On Loss, Time, and Hope: My Year of Reading Ali Smith’s Seasonal Quartet
Sara Batkie Reflects on the Past Year of COVID-19
September 15th to September 18th, 2020
The day I open the first book in Ali Smith’s Seasonal Quartet, smoke from the wildfires ravaging the West Coast reach Chicago. It feels like a decidedly Smith-ian touch, both absurd and sad, that some of the damage is traced to a device set off at a gender reveal party. It’s been that kind of year. Autumn begins with both of its main characters in limbo, which has some uncanny resonances with our pandemic present: Daniel, a centenarian, finds himself in a literal nightmare while Elisabeth, a 32-year-old adjunct, is trapped by the more bureaucratic snags of the Post Office. Even though this one isn’t run by Louis DeJoy, its service is still sub-optimal.
First published in 2016 the book unfolds in the immediate aftermath of the Brexit vote, which honestly feels like decades ago at this point, but Smith mostly keeps the churning anxieties of those early days of disaster at the margins, limited to outbursts on radio shows and moments of doom scrolling, “Go Home” signs on fences and a suddenly outdated EU marking in a new passport. She’s more interested in sustaining a mood, and specifically the sense of impending loss that comes with the year turning towards its end. “Somehow this wasn’t the same as melancholy,” she writes. “Things just happened. Then they were over. Time just passed… It was a kind of relief.”
Impending loss hovers over the novel: Daniel isn’t just trapped in a nightmare, he’s trapped in his own body, confined to a bed in a care facility where Elisabeth comes to visit him. The two don’t speak so much as meet in one another’s imaginations. Smith captures the permeable border between the present and memory, the ability we all have to time travel where we sit, which feels all too familiar to me six months into a quarantine with no clear end. The characters bond over books, underappreciated pop artist Pauline Boty, reality shows about antique shopping. They speak about the hope of being seen by the people who love us, and the importance of forgetting something for a while so we can fall asleep. It feels at once like a replication of life and an improvement on it, to be surrounded by people who can articulate their loneliness with such wit. It’s as if Smith knew what was coming and wanted us to have good company.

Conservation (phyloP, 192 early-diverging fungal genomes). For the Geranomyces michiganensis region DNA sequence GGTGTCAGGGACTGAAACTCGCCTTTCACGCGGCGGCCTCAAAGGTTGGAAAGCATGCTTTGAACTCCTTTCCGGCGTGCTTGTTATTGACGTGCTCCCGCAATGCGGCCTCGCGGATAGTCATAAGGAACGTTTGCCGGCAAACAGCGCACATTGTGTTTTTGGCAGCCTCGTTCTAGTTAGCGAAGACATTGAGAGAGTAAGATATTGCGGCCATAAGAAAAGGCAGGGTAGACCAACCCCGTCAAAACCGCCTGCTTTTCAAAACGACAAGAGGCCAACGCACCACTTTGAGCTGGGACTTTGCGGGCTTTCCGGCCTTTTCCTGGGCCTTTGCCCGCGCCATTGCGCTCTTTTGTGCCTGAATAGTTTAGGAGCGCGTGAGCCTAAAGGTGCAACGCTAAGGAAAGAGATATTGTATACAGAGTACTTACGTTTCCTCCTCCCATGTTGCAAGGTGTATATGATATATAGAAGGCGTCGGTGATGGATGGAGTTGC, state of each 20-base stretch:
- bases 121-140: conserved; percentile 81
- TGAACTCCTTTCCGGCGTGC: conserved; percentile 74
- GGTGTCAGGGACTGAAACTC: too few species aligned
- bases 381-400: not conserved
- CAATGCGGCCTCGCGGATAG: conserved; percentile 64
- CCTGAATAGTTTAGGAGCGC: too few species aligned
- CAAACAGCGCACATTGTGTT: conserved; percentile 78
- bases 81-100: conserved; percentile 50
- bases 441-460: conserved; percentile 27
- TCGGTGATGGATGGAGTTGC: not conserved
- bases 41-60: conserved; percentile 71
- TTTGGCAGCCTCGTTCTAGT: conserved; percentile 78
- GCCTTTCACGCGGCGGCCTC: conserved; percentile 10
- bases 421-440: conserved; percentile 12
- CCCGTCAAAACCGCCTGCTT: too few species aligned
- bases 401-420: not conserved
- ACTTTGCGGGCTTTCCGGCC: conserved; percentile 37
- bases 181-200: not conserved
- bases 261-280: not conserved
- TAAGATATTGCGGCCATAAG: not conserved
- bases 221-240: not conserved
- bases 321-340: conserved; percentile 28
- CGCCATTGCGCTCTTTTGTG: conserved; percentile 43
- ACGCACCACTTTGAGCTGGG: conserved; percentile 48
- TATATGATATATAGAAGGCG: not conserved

When I close the book the autumn equinox is still four days away, but its chill is already in the air. I fear what the months ahead might bring, but they will come regardless. It’s, as Smith says, “an old story so new that it’s still in the middle of happening.” Except now in this story Ruth Bader Ginsburg is dead.
December 18th to December 22nd, 2020
I start the second book of Smith’s quartet about nine months after Chicago instituted its first lockdown and one day after my sister, a pediatric anesthesiologist, texts to let me and my parents know she got her first dose of the COVID vaccine. Even in normal times, this is a season of hauntings, when we begin to look back on the year that was and think about what we hope for in the one ahead. But it’s particularly true of 2020, when so many of us have experienced unfathomable loss and are contemplating spending the holidays without loved ones.Even in normal times, this is a season of hauntings, when we begin to look back on the year that was and think about what we hope for in the one ahead.